another person wants to write System programs, the the best is C++, another one wants to write applications that can be shown in the web, ASP.net / PHP is one of these choice and etc ...
every programming language have Good parts and bad parts, and none of them is unqualified .
you can choose the language that you want with considering and investigating these 2 factors,
and in my opinion here is a Good selection list :
DataBase Programmming : Delphi with .net support .
Network Programming : C#.net
Web Programming : ASP.Net / PHP
simple applications like simple automation softwares : Visual basic with .Net support or VB.Net
Secure web applications : Java
System Programs : C++
Ring0 and Driver Programming : Pure C
there's Good resource about the list that I mentioned out there,
one of the best place you can find great books for free is Flazx and PdfChm .
try that now, nJoy ;)
Tuesday, June 30, 2009
Sunday, June 14, 2009
Friday, June 12, 2009
for getting respond, first when you want acting a Name Server Transfer, you will enter your domain name and then click Resolve button, i'll promise you will get your respond less than 4 seconds ;)
#developed under C#.Net 2008#
hope you like it.
Thursday, June 11, 2009
if you have any good report and result on analysing feel free to submit by comment and I will post it with your copyright ;)
Wednesday, June 10, 2009
yes, that's it, you read right, once again a new change in the driver development world .
before, when you want develop a driver under your windows NT based box, you have many problems like Compiling, preparing for MAKEFILE and also SOURCES files, after all you must go to DDK checked/Free envirenment and enter in the your driver's project directory then issue the "Build" command and may see lots of errors some of them related to syntax, something related to directory naming and such things like that and it may be confuse you for times.
you may know, there was no specific IDE (integrated Development Environment) for developing windows drivers and every time and many times you launch notepad and start to writing your own driver, but now things changed, now there's a new IDE dedicated to Driver development under DDK architecture, you can use it for many driver development purposes . ok let's explore some of it's features,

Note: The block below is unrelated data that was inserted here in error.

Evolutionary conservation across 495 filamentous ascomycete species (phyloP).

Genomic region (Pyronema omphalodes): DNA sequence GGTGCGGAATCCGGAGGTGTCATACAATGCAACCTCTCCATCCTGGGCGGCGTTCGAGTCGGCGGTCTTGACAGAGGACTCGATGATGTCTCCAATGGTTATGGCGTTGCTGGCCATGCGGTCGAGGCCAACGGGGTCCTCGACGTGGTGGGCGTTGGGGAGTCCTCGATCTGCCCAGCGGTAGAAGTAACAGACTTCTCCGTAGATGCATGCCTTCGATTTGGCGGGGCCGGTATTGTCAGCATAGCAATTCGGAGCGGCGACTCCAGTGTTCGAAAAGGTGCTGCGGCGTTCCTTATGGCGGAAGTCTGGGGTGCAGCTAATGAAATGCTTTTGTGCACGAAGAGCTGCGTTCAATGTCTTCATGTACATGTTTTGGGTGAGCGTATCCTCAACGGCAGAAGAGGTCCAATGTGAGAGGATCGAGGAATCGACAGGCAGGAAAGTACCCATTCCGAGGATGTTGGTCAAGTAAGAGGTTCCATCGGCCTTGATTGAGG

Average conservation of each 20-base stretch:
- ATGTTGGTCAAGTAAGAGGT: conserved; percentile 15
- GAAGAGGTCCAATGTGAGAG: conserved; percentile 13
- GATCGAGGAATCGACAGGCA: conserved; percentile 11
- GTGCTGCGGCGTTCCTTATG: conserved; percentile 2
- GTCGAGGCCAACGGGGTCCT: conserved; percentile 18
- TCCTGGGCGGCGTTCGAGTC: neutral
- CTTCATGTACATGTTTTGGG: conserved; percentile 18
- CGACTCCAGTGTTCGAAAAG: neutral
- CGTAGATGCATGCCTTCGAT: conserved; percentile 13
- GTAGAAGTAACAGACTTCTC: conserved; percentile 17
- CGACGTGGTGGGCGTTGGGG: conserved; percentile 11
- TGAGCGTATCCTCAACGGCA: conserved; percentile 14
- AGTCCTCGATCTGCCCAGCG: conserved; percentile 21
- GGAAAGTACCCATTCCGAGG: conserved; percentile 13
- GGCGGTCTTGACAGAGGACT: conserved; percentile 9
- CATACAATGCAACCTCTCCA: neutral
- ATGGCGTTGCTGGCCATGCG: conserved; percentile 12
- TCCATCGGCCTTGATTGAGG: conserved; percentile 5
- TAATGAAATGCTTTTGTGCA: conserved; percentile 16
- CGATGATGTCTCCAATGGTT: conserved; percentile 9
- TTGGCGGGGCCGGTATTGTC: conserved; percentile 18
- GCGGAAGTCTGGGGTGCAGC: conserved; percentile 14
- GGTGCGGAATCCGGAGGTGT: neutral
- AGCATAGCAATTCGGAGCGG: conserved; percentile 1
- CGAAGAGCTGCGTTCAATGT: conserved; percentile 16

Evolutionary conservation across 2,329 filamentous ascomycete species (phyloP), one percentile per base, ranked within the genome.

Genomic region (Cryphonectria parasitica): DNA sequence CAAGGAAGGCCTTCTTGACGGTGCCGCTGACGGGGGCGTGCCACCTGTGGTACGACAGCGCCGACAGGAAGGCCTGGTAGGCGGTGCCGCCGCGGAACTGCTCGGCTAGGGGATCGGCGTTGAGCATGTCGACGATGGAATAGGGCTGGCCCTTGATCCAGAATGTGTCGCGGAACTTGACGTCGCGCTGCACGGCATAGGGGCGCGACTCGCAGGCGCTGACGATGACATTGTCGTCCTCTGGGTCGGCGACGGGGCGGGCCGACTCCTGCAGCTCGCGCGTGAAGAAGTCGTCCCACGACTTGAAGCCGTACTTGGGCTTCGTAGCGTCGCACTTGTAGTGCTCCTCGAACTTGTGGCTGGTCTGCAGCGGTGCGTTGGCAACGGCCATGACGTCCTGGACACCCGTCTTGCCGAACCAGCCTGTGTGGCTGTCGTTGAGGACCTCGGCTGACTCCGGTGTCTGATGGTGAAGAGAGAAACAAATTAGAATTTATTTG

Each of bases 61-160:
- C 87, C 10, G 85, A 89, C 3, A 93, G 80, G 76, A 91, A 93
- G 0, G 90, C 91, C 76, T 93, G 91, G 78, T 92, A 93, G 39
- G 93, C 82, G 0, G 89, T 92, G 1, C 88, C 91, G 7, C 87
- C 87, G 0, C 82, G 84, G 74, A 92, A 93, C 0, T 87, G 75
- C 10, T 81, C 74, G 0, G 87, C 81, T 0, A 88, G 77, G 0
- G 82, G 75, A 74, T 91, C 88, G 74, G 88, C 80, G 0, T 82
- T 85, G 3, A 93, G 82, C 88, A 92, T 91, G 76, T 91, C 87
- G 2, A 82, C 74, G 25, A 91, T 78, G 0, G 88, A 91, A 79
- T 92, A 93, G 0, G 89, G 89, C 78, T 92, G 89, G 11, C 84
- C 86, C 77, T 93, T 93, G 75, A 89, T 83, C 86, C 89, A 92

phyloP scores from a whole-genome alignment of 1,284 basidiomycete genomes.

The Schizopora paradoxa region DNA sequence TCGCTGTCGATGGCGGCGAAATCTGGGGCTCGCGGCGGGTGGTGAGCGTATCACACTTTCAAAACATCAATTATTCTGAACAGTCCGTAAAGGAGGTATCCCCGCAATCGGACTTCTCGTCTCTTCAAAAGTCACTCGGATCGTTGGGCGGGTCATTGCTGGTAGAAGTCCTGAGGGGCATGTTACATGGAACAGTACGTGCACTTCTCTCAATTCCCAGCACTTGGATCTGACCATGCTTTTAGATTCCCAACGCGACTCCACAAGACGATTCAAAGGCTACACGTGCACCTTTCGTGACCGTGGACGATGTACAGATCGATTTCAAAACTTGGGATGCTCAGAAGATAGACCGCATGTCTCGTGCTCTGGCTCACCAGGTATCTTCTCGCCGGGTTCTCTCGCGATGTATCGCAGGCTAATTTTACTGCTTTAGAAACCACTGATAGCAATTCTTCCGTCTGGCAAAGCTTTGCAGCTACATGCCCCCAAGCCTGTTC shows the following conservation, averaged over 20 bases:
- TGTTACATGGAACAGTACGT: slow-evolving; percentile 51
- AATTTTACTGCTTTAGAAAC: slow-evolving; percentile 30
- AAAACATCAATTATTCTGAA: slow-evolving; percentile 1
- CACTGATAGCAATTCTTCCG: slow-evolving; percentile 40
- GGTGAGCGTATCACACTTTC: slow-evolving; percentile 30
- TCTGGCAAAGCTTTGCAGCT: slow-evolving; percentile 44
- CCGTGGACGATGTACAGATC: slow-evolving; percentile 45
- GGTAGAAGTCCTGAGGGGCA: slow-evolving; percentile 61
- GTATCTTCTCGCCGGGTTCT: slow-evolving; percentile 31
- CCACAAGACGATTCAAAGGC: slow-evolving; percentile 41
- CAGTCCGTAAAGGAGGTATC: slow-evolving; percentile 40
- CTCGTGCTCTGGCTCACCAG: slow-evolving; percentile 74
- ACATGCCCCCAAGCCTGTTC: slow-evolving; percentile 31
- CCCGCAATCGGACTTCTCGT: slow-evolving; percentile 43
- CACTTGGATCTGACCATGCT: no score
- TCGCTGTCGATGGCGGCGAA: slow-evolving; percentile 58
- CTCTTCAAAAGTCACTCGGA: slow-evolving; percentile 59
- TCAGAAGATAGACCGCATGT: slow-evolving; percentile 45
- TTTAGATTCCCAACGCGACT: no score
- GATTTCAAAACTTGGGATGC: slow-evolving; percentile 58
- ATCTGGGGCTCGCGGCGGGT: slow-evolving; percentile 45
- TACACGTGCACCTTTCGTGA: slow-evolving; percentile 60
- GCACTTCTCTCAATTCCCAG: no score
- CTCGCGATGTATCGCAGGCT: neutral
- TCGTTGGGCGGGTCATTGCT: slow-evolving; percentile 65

first you can Download it free with source code include (an open source project) from here, it's very tiny and if you one of guys or even girls that have no access to DSL connection you can download it easily.
after downloading it, you must have Visual Studio 2008/2005 not old Visual Studio 6.0, when you launch the setup you will see some options that need to configure them out .
when you install and configure it out correctly you can launch your visual studio and then select your driver project which added to projects section,
you can see what's the easy means ! it was generate all the source code for a hello world application automatically, the source file can appear such thing.
if you remind, in DDK console complilation when we want to compile the source code we must do 2 thing, first write the MAKEFILE which points to MAKEFILE.def in the DDK directory, and then add a SOURCES file which include our source's files .
after this two long work, we must simply issue the BUILD command from checked/free environment .
now these steps just need two key Ctrl+F5 keys, when you press them, if your application has no error then you see a Dialog Box which say it's not possible to execute your .Sys file and it's right !
it's a good news which tell you, your driver was made !
after this simply step you'll follow the driver's path, give it to Huglond's InstDrv and then you can see the driver's output with DebugView ( a kernel level Debug Viewer ) .
Friday, June 5, 2009
I've been so busy with my Universities's Exams, works and my personal researchs in the area of security .
I'm apologizing ...
the last week, I've 9 student's for network materials, all of them were girls of computer's major ...
they want to learn some basic networking for their network exam on university .
and the importance part was about subnnetting and supernetting, a material of CCNA Certified .
unluckily, 'cuze of difficulty of this subject, I've some problem with this material which I think I can solve it as soon as possible.
the class was about 3 hours .
after that, now I'm working and studing Object Oriented Data Structures in C++ for my tommorrow's Exam .
in this term we had the subject of Data Structures using classes and objects for Implementing them, Now I'm studing how to delete a node from a linked list with OOP aspect which I think this is very easiest than implementing it using structures (I mean data types).